Deputy Administrative Officer Drew Vetter is leaving the Baltimore County executive suite, the county announced Tuesday, and it has already found his successor.
Rebecca Young is leaving her post as head of the Baltimore City Environmental Control Board, where she supervised 13 staffers with a more than $1.5 million budget, to take the reins from Vetter, whose last day with the county is July 15, according to a news release.
Young, a Dundalk native, “brings a wealth a management experience and a deep knowledge of public safety issues and challenges to her new role,” County Executive Johnny Olszewski Jr. said in a statement.
Young was tapped to direct the regulatory board that enforces sanitation and other quality of life issues in the city by former Mayor Stephanie Rawlings-Blake in 2014. Young at the time replaced a board director who Rawlings-Blake ousted for overstating her work hours.
Before that, Young was a senior prosecutor in charge of animal cruelty cases in the Baltimore City State’s Attorney Office, where she worked for seven years. Young will earn $180,000 and her last day with Baltimore City is July 29. She will join Olszewski’s office on Aug. 8, according to the county.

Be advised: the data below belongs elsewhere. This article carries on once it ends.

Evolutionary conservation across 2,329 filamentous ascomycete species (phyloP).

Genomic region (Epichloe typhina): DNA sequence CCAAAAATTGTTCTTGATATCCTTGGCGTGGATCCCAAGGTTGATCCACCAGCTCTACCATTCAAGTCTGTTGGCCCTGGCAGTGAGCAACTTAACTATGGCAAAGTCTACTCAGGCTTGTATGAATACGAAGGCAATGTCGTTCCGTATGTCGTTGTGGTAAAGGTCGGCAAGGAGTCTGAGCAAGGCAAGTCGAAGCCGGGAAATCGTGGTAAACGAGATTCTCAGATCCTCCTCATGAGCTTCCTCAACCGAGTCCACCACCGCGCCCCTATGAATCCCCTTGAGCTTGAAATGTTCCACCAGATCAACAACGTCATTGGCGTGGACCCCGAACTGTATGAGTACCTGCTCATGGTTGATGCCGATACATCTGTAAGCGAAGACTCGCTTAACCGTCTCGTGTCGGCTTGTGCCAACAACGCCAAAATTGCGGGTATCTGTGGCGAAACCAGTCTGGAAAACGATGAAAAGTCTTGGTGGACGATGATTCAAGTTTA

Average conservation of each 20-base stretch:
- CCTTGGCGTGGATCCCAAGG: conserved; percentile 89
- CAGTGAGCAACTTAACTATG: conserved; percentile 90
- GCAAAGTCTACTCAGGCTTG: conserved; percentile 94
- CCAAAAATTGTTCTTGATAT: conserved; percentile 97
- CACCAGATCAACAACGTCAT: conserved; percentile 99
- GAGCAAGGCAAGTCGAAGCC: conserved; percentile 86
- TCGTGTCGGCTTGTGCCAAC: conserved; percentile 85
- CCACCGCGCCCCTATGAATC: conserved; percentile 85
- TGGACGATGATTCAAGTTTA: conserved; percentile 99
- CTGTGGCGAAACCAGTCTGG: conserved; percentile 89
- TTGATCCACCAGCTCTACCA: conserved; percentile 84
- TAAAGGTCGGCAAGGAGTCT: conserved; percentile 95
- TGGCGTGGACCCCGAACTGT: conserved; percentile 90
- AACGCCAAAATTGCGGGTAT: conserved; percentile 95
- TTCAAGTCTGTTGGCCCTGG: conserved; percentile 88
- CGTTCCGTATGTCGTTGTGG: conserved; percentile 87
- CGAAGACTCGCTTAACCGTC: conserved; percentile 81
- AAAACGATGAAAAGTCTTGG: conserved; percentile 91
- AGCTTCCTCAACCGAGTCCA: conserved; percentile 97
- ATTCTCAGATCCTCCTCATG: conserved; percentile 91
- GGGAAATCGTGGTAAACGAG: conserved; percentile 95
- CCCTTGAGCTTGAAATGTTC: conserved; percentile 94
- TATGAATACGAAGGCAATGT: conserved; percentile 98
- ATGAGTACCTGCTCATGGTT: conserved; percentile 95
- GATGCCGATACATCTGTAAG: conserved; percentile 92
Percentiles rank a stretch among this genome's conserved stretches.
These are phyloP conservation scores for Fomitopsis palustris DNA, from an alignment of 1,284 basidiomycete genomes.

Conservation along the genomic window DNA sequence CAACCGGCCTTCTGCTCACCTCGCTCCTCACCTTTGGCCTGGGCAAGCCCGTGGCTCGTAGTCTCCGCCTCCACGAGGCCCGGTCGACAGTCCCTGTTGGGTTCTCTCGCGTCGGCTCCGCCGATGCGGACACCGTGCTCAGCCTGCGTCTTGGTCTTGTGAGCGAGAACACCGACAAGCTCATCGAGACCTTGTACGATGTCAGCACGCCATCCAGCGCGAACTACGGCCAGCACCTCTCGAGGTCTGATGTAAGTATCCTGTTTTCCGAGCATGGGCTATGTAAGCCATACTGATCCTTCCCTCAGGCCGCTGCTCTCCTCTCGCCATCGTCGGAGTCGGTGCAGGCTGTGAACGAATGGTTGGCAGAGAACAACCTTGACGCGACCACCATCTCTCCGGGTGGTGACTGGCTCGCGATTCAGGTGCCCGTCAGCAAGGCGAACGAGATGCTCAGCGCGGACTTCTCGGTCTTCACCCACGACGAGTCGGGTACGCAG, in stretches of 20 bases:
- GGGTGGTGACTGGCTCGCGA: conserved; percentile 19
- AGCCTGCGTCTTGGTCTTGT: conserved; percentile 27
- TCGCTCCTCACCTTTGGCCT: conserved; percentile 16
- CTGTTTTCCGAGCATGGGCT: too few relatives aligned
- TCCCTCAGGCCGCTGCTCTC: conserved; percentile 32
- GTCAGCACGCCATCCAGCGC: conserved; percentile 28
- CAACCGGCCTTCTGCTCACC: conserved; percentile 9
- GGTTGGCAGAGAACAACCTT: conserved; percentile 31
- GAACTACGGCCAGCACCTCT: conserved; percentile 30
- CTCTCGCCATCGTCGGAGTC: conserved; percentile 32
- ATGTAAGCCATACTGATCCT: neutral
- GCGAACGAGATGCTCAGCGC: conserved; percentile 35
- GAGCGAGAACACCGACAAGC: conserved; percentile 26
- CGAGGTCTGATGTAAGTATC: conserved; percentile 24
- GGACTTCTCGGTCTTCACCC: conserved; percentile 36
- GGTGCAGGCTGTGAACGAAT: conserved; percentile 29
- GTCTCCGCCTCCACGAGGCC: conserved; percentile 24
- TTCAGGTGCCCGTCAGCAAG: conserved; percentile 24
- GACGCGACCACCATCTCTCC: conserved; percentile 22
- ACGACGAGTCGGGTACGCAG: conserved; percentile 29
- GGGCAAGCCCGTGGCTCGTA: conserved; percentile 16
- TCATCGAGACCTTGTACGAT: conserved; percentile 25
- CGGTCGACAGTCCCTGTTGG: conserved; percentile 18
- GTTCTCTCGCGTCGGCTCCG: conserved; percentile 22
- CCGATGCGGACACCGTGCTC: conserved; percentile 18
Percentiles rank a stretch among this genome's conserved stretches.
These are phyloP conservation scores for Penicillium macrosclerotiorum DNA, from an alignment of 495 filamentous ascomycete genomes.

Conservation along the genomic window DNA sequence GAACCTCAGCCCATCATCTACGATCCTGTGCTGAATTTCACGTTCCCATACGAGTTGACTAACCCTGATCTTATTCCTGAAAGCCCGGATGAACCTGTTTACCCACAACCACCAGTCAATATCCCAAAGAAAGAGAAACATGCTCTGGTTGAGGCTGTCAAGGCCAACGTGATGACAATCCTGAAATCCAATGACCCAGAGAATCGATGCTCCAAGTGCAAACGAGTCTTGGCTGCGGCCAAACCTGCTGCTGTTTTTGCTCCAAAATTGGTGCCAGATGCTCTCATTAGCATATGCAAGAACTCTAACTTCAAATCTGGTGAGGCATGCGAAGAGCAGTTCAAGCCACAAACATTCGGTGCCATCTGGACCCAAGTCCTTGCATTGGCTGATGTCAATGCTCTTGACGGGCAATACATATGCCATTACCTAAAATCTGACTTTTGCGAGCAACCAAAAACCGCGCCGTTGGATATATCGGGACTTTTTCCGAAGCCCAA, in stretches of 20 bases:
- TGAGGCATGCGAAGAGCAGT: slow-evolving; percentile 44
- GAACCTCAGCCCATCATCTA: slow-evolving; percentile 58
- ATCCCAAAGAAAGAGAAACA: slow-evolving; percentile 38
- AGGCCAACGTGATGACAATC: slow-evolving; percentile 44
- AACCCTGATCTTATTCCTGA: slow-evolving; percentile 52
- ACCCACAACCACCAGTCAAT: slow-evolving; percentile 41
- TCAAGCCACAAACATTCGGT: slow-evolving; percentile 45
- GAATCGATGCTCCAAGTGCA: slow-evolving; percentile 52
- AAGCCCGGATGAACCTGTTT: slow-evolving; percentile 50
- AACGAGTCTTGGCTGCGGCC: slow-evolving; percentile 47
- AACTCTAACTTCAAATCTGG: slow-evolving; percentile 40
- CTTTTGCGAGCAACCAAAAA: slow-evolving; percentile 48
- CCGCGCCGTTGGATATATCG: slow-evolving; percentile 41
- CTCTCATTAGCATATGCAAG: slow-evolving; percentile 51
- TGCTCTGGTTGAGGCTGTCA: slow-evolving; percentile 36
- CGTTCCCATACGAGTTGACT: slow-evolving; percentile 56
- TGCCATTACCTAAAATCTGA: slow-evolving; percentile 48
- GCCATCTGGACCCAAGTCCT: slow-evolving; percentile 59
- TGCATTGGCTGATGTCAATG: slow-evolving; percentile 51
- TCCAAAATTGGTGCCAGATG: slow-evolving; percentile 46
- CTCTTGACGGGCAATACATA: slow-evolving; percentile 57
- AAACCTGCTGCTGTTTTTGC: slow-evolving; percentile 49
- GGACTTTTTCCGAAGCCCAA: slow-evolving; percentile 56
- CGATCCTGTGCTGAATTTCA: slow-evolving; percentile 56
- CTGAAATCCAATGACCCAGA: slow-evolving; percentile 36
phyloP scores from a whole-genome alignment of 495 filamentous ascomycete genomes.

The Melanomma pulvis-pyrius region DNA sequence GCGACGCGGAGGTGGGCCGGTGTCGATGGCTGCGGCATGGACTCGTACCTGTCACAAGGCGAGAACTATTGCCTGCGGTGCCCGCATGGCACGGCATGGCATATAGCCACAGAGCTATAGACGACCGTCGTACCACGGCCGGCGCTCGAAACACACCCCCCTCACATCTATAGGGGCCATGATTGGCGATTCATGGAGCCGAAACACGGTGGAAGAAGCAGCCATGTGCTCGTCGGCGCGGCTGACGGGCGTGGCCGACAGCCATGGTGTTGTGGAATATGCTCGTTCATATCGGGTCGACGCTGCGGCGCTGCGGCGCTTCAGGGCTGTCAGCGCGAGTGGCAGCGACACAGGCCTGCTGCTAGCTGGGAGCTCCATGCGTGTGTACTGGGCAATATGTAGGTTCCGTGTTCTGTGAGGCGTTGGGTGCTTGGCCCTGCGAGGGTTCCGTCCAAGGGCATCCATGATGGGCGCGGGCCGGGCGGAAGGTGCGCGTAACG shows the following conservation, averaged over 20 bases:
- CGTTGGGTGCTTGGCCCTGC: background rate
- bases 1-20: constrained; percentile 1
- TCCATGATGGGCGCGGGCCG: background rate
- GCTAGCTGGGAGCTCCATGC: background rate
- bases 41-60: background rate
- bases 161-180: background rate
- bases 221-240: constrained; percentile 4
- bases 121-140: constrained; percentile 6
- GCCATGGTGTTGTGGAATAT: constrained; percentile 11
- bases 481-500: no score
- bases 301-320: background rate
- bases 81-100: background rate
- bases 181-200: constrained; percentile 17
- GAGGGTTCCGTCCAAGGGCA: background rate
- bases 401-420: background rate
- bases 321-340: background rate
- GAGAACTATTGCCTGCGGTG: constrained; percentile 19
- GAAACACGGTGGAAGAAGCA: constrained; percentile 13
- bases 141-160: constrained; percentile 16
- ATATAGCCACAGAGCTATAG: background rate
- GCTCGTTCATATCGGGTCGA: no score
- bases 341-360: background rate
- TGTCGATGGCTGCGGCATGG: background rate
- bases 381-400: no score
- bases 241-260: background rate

Vetter, who was among Olszewski’s first key personnel hires announced shortly before he took office in 2019, is resigning after serving as a top aide for more than three years.
His departure comes on the heels of findings released last week by the county’s Inspector General that Olszewski’s administration seemed to give a prominent Baltimore developer special treatment to build a massive private project — which hasn’t been built — without going to an administrative law judge for a public hearing.
Internal emails reviewed for the IG report and obtained through a public records request showed that Olszewski aides, including Vetter, involved themselves in the permitting process for the project. Olszewski has said Vetter is the person to whom the officials in the Department of Permits, Approvals and Inspections report.
Olszewski poached Vetter from the city, where he’d run Baltimore Mayor Catherine Pugh’s Office of Criminal Justice and served as chief of staff and government affairs director in the Baltimore Police Department.
“Drew has been an incredible asset to Baltimore County over the last three and a half years, helping to manage the work of the County with the highest degree of professionalism and integrity,” Olszewski said in a statement.
“The county is better because of his service,” he said.
The county also announced it appointed Sevetra Peoples-Brown, whose served as a special assistant to County Administrative Officer Stacy Rodgers since 2019, as its interim Chief Diversity and Inclusion Officer. Peoples-Brown is replacing Troy Williams following his departure.
Williams was the first to fill the role after Olszewski created the position shortly after he first took office.